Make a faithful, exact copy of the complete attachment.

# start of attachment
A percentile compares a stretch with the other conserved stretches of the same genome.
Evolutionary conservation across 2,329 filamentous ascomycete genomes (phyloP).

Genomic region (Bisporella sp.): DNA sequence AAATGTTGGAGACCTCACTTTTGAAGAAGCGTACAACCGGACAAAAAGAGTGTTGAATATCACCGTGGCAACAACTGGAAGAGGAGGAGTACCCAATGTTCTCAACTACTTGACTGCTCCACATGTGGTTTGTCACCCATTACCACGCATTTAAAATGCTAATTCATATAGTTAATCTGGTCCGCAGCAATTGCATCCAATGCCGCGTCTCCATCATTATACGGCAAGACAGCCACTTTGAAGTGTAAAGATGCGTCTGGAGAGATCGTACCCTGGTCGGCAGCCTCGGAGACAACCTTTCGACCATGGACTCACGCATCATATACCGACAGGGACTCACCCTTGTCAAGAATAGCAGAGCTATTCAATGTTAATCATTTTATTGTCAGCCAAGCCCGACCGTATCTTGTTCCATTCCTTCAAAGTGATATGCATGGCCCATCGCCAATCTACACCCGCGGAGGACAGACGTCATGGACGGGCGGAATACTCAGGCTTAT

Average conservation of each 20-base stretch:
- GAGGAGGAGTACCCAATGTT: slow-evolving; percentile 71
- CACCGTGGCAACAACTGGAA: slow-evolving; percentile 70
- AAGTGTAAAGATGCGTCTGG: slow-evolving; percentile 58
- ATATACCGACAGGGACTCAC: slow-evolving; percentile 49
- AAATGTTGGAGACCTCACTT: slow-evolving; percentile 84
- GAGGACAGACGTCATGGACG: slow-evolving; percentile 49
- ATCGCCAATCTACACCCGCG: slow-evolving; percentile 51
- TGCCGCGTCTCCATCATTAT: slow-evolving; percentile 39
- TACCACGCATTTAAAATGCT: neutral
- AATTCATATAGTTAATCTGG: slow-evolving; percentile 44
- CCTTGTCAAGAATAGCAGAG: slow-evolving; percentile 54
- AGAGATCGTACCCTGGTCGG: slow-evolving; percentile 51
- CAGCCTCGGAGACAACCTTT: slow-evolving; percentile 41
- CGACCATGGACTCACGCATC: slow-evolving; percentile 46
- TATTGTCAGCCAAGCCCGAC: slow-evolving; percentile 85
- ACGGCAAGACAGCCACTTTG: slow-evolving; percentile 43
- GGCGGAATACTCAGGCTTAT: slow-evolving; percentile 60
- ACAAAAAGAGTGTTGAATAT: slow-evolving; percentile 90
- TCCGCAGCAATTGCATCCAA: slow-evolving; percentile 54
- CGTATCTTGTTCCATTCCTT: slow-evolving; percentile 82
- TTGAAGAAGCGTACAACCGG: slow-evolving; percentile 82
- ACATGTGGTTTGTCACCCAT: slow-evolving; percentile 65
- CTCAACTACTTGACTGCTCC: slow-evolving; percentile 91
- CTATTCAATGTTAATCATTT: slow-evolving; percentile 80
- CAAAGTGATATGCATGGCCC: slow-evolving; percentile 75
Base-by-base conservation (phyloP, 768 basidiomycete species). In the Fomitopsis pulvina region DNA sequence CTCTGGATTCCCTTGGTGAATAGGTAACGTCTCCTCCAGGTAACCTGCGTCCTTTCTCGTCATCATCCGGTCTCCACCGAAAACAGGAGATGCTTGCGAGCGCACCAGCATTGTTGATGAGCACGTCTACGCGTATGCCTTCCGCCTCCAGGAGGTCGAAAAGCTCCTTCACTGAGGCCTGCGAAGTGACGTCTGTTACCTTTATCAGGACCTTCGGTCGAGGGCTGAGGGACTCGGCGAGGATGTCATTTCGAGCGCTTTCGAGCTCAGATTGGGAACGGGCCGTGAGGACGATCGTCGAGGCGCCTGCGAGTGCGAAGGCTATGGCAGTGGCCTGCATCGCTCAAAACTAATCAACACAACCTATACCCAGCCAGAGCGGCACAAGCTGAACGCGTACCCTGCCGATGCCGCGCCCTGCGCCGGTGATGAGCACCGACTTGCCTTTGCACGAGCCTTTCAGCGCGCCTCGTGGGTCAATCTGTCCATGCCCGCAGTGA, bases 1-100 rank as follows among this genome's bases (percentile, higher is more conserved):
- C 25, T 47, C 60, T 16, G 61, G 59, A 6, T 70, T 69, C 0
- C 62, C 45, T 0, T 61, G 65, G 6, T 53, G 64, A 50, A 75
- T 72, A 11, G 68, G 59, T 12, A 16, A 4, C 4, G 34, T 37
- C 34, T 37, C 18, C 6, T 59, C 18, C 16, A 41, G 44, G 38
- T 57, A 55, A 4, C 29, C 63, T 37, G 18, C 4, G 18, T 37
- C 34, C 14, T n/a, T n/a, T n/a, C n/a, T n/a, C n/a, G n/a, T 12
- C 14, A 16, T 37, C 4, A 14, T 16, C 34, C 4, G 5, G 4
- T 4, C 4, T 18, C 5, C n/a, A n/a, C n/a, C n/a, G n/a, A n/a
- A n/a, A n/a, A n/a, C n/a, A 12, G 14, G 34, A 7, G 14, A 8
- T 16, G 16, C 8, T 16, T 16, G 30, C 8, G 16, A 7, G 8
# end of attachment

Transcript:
A percentile compares a stretch with the other conserved stretches of the same genome.
Evolutionary conservation across 2,329 filamentous ascomycete genomes (phyloP).

Genomic region (Bisporella sp.): DNA sequence AAATGTTGGAGACCTCACTTTTGAAGAAGCGTACAACCGGACAAAAAGAGTGTTGAATATCACCGTGGCAACAACTGGAAGAGGAGGAGTACCCAATGTTCTCAACTACTTGACTGCTCCACATGTGGTTTGTCACCCATTACCACGCATTTAAAATGCTAATTCATATAGTTAATCTGGTCCGCAGCAATTGCATCCAATGCCGCGTCTCCATCATTATACGGCAAGACAGCCACTTTGAAGTGTAAAGATGCGTCTGGAGAGATCGTACCCTGGTCGGCAGCCTCGGAGACAACCTTTCGACCATGGACTCACGCATCATATACCGACAGGGACTCACCCTTGTCAAGAATAGCAGAGCTATTCAATGTTAATCATTTTATTGTCAGCCAAGCCCGACCGTATCTTGTTCCATTCCTTCAAAGTGATATGCATGGCCCATCGCCAATCTACACCCGCGGAGGACAGACGTCATGGACGGGCGGAATACTCAGGCTTAT

Average conservation of each 20-base stretch:
- GAGGAGGAGTACCCAATGTT: slow-evolving; percentile 71
- CACCGTGGCAACAACTGGAA: slow-evolving; percentile 70
- AAGTGTAAAGATGCGTCTGG: slow-evolving; percentile 58
- ATATACCGACAGGGACTCAC: slow-evolving; percentile 49
- AAATGTTGGAGACCTCACTT: slow-evolving; percentile 84
- GAGGACAGACGTCATGGACG: slow-evolving; percentile 49
- ATCGCCAATCTACACCCGCG: slow-evolving; percentile 51
- TGCCGCGTCTCCATCATTAT: slow-evolving; percentile 39
- TACCACGCATTTAAAATGCT: neutral
- AATTCATATAGTTAATCTGG: slow-evolving; percentile 44
- CCTTGTCAAGAATAGCAGAG: slow-evolving; percentile 54
- AGAGATCGTACCCTGGTCGG: slow-evolving; percentile 51
- CAGCCTCGGAGACAACCTTT: slow-evolving; percentile 41
- CGACCATGGACTCACGCATC: slow-evolving; percentile 46
- TATTGTCAGCCAAGCCCGAC: slow-evolving; percentile 85
- ACGGCAAGACAGCCACTTTG: slow-evolving; percentile 43
- GGCGGAATACTCAGGCTTAT: slow-evolving; percentile 60
- ACAAAAAGAGTGTTGAATAT: slow-evolving; percentile 90
- TCCGCAGCAATTGCATCCAA: slow-evolving; percentile 54
- CGTATCTTGTTCCATTCCTT: slow-evolving; percentile 82
- TTGAAGAAGCGTACAACCGG: slow-evolving; percentile 82
- ACATGTGGTTTGTCACCCAT: slow-evolving; percentile 65
- CTCAACTACTTGACTGCTCC: slow-evolving; percentile 91
- CTATTCAATGTTAATCATTT: slow-evolving; percentile 80
- CAAAGTGATATGCATGGCCC: slow-evolving; percentile 75
Base-by-base conservation (phyloP, 768 basidiomycete species). In the Fomitopsis pulvina region DNA sequence CTCTGGATTCCCTTGGTGAATAGGTAACGTCTCCTCCAGGTAACCTGCGTCCTTTCTCGTCATCATCCGGTCTCCACCGAAAACAGGAGATGCTTGCGAGCGCACCAGCATTGTTGATGAGCACGTCTACGCGTATGCCTTCCGCCTCCAGGAGGTCGAAAAGCTCCTTCACTGAGGCCTGCGAAGTGACGTCTGTTACCTTTATCAGGACCTTCGGTCGAGGGCTGAGGGACTCGGCGAGGATGTCATTTCGAGCGCTTTCGAGCTCAGATTGGGAACGGGCCGTGAGGACGATCGTCGAGGCGCCTGCGAGTGCGAAGGCTATGGCAGTGGCCTGCATCGCTCAAAACTAATCAACACAACCTATACCCAGCCAGAGCGGCACAAGCTGAACGCGTACCCTGCCGATGCCGCGCCCTGCGCCGGTGATGAGCACCGACTTGCCTTTGCACGAGCCTTTCAGCGCGCCTCGTGGGTCAATCTGTCCATGCCCGCAGTGA, bases 1-100 rank as follows among this genome's bases (percentile, higher is more conserved):
- C 25, T 47, C 60, T 16, G 61, G 59, A 6, T 70, T 69, C 0
- C 62, C 45, T 0, T 61, G 65, G 6, T 53, G 64, A 50, A 75
- T 72, A 11, G 68, G 59, T 12, A 16, A 4, C 4, G 34, T 37
- C 34, T 37, C 18, C 6, T 59, C 18, C 16, A 41, G 44, G 38
- T 57, A 55, A 4, C 29, C 63, T 37, G 18, C 4, G 18, T 37
- C 34, C 14, T n/a, T n/a, T n/a, C n/a, T n/a, C n/a, G n/a, T 12
- C 14, A 16, T 37, C 4, A 14, T 16, C 34, C 4, G 5, G 4
- T 4, C 4, T 18, C 5, C n/a, A n/a, C n/a, C n/a, G n/a, A n/a
- A n/a, A n/a, A n/a, C n/a, A 12, G 14, G 34, A 7, G 14, A 8
- T 16, G 16, C 8, T 16, T 16, G 30, C 8, G 16, A 7, G 8